Clean your gutters, rake up your leaves: some household chores can also protect against fire
While some fire-impacted communities in Northern Colorado are rebuilding their homes from scratch, other residents want to make their existing homes more fire-resistant. Some of these improvements are simple and relatively low-cost.
“Cleaning out your gutters, raking up the piles of leaves and grass and things like that,” Brian Oliver, Wildland Fire Division Chief for the City of Boulder Fire-Rescue, said. “Just all of those little maintenance things. A lot of people don't realize they're doing that, you know, to make their house look pretty. But it's also helping them for fire mitigation as well.”
Juniper trees, which are prevalent in Boulder, are also a fire hazard.
“They propagate fire very easily. They burn very hot. The other big consideration for juniper is they create a lot of embers, which then put anything, any structure, anything else downwind at a bigger risk,” Oliver said. “So getting people to start removing them and pointing out and educating them about the fire hazards of juniper has been a big push on our part.”
Here are more basic tips on how to make your home more fire-safe:
- Cover roof and attic vents in ⅛ inch mesh to prevent embers from entering.
- Keep your yard in good condition! In addition to raking up piles of leaves, trim any branches that hang over the home. Remove dead vegetation out from under decks and porches.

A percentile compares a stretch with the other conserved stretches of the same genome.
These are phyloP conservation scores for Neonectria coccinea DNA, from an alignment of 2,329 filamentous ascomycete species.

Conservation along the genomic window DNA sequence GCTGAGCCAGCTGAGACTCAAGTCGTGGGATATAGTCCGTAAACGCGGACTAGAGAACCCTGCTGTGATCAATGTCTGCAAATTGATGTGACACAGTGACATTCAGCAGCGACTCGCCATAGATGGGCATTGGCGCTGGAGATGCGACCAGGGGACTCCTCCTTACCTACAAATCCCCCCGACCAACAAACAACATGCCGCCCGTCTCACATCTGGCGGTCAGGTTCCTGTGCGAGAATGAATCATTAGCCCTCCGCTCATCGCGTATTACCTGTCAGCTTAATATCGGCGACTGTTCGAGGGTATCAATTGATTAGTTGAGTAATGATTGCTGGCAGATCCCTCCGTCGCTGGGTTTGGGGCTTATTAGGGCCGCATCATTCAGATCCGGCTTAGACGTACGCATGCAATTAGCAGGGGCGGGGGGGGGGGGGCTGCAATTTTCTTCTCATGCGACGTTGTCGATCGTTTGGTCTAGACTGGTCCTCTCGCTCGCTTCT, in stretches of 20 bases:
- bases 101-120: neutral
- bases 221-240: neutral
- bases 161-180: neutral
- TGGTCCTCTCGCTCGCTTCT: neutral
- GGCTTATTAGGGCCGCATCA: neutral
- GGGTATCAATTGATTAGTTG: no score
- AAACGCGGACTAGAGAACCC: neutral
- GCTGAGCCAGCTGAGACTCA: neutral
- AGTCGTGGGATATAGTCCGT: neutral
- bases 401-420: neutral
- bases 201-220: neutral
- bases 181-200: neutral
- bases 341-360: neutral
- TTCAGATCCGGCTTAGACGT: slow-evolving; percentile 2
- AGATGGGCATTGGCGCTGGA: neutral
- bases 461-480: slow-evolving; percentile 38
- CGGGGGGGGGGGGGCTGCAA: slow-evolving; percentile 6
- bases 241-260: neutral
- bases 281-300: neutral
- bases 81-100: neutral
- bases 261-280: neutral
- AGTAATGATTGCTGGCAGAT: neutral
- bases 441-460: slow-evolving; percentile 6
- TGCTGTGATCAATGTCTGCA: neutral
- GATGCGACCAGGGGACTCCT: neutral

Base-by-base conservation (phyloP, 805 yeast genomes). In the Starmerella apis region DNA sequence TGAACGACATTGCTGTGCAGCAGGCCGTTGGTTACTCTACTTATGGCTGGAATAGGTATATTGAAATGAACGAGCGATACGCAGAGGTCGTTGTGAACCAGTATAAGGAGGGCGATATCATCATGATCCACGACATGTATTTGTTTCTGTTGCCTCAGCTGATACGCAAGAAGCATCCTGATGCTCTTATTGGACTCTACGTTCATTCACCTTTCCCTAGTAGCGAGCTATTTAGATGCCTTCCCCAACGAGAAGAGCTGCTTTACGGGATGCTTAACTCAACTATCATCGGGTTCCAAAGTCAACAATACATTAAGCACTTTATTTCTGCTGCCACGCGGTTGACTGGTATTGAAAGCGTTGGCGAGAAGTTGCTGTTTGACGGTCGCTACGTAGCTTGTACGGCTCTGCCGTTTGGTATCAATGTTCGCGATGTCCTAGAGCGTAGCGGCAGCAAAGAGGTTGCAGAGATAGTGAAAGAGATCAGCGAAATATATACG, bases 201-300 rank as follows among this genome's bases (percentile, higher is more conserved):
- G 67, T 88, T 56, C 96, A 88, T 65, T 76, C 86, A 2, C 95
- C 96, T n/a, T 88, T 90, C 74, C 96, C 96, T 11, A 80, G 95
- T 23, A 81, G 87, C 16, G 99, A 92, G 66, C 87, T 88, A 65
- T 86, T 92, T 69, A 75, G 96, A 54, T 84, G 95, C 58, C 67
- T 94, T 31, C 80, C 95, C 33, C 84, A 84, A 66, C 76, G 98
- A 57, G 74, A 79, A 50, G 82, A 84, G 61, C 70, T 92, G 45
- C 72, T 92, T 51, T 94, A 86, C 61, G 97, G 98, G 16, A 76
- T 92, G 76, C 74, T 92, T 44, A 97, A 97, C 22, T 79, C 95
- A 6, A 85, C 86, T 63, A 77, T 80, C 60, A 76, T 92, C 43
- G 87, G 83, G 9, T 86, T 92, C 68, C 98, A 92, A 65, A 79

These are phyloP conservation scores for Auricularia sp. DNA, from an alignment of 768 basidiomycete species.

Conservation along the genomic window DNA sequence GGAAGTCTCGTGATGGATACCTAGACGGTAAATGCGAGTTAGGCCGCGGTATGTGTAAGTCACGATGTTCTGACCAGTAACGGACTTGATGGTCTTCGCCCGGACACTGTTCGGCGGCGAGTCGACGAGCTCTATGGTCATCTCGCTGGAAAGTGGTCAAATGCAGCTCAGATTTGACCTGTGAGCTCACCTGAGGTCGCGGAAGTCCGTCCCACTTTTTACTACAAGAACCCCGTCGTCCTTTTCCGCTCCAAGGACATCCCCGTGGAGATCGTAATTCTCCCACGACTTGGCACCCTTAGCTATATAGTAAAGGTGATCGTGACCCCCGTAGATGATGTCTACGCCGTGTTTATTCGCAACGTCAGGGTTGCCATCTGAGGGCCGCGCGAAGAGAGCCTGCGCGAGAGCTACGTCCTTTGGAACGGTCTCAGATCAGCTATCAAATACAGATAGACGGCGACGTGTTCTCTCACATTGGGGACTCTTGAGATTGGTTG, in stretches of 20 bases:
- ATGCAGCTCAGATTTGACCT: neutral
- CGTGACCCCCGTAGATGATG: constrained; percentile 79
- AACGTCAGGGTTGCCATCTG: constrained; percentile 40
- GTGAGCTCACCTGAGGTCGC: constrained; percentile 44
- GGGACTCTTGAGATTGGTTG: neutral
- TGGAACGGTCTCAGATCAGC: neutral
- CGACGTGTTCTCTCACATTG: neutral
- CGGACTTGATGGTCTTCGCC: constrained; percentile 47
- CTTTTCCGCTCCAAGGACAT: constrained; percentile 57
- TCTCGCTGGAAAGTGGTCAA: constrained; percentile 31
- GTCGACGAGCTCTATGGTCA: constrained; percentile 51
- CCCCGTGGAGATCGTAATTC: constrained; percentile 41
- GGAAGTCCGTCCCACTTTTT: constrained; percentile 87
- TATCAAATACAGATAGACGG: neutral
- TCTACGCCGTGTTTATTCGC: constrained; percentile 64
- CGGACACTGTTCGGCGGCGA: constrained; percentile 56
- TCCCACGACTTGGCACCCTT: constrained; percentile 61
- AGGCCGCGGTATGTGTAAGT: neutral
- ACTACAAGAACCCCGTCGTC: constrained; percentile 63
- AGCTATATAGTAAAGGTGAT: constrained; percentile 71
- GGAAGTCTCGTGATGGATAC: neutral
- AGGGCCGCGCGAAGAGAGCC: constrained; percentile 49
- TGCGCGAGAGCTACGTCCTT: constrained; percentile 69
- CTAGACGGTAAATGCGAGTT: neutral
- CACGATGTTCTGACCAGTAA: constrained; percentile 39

- Avoid flammable materials, like wood mulch, within five feet of the home.
- Avoid storing flammable materials, like cloth patio furniture, under decks. If you have to evacuate, bring those items indoors.
- Consider removing any flammable vegetation planted close to the home.
Following the Marshall Fire, which destroyed over 1,000 homes in Boulder County last year, the city of Boulder saw a sharp increase in interest from residents wanting to make their houses more fire safe. Before the incident, the home assessment team that Oliver oversees would get a few requests per week.
“We instantly got, I mean within two weeks, 250 almost 300 requests,” Oliver said. “Just slammed with them.”
But not all residents can easily make fire-safe updates to their homes. Variables such as income, age, mobility and language proficiency can impact how vulnerable people prepare for and recover from wildfires, according to Headwaters Economics.
Near where the Marshall Fire started, residents in a mobile home park are still recovering from the severe wind damage from the incident. Susan Gibson, the president of the resident’s co-op at Table Mesa Village, said that to her knowledge, residents aren’t working to make their homes more fire resistant; many are still dealing with the repairs to their roofs and siding.
Individual fire departments often lack the personnel and resources to help individual residents make these updates.
“I do think we're going to have an underserved population that can't afford the retrofits and can't afford the work,” Oliver said, noting that he hopes to hire staffers who can do outreach on these issues and also set up funding sources.
Boulder County’s Wildfire Partners program offers home assessments and financial assistance but that service is currently only available to homeowners in the foothills and mountains. But in November, voters in Boulder County can weigh in on a few ballot measures to fund wildfire mitigation efforts, including the eastward expansion of the Wildfire Partners program.
For more information on how to make a home more fire-resistant, check out the National Fire Protection Association.